First published in The Times, Friday August 18 2017
The painter Marc Chagall often depicted himself and his first wife, Bella Rosenfeld, as lovers floating through the air. An equally poignant image is that of Bella “with white collar” as a giant standing over a pastoral landscape. Chagall would outlive his great love by some 40 years, but her vitality and quiet strength would loom large in his work until he died.
When we first meet Chagall (played in Emma Rice’s final production for Kneehigh by Marc Antolin) he is an old man, heading down a path of Proustian retrospect into the green and gold-lit town of his birth, Vitebsk. On meeting Bella (Audrey Brisson), the daughter of a wealthy jeweller, their connection is instantaneous. He asks to draw her. “Draw me? He was killing me!” says Bella. “He’d climbed inside me and was running along beside me.”
Pic: Steve Tanner
Daniel Jamieson’s script, a blend of monologues and dramatic set pieces, chronicles with feather-light delicacy the couple’s 35-year love affair and their often gruelling journey from their hometown to Saint Petersburg and on to France and the United States. The pair survives the destruction of the pogroms (captured by Chagall in his work), navigates the Russian Revolution and even manages to stay one step ahead of the Nazis.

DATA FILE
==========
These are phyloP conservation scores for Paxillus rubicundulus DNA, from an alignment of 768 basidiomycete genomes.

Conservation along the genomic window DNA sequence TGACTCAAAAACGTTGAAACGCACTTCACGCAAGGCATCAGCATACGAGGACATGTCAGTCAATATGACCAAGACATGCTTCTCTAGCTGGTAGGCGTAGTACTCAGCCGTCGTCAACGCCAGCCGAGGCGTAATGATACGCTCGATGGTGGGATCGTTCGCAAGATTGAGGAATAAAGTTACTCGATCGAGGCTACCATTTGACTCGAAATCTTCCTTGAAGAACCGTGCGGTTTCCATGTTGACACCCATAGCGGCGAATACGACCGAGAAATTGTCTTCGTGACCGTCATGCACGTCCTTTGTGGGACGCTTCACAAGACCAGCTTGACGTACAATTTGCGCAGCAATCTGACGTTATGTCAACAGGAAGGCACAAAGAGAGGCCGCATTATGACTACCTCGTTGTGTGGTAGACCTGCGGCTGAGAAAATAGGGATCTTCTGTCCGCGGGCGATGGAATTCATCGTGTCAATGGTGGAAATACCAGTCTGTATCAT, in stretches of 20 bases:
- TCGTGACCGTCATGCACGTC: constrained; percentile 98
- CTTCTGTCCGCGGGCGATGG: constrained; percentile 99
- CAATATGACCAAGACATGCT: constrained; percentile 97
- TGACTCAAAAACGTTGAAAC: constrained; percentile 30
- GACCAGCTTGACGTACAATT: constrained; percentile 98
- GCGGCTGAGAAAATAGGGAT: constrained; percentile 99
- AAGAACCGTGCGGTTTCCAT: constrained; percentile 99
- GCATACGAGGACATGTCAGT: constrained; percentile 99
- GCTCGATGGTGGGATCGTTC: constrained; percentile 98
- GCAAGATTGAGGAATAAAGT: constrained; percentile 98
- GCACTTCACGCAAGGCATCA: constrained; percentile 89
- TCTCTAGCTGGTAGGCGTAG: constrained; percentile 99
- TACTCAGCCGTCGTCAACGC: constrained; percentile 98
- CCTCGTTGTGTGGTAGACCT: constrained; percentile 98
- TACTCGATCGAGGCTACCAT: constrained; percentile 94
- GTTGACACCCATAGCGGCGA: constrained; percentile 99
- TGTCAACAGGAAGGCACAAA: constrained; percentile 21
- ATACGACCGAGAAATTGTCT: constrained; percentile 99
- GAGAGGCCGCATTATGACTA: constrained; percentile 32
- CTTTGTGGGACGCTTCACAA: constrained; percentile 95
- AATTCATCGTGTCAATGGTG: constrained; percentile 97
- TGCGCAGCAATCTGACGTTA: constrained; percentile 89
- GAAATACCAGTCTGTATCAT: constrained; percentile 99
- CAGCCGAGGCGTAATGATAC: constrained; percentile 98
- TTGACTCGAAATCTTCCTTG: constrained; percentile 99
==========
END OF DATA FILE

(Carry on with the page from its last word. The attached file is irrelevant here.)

Remarkably, Jamieson succeeds in touching upon the many turbulent events that impact on the Chagalls’ lives in the inter-war years without ever allowing the historical details to bloat their compelling personal story. The playwright expands upon the couple’s biography to look at the question of sustaining cultural traditions while in exile as well as the sacrifices required by a lover when called upon to shore up an erratic artistic temperament.
Pic: Steve Tanner
Rice’s production, which takes place on or around Sophia Clist’s raft-like set, is garnished with multiple textures. The director seamlessly incorporates movement and music inspired by the Russian-Jewish tradition and Chagall’s paintings. The bright colour palette of Clist’s designs and Malcolm Rippeth’s lighting contrasts with the more mournful passages of Ian Ross’s score.
Occasionally, the pacing feels a little hectic but the performances always hold the attention. Antolin succeeds in capturing the less-than-sympathetic aspects of Chagall’s character, his single-mindedness and perfectionism, while also investing him with an endearing boyishness. Brisson is wonderful as Bella, full of life, exuding a quiet strength, singing beautifully in French and Yiddish. Their captivating romance is encapsulated in the show’s small details, the way they can move from squabble to moulding embrace in a flutter or a heartbeat.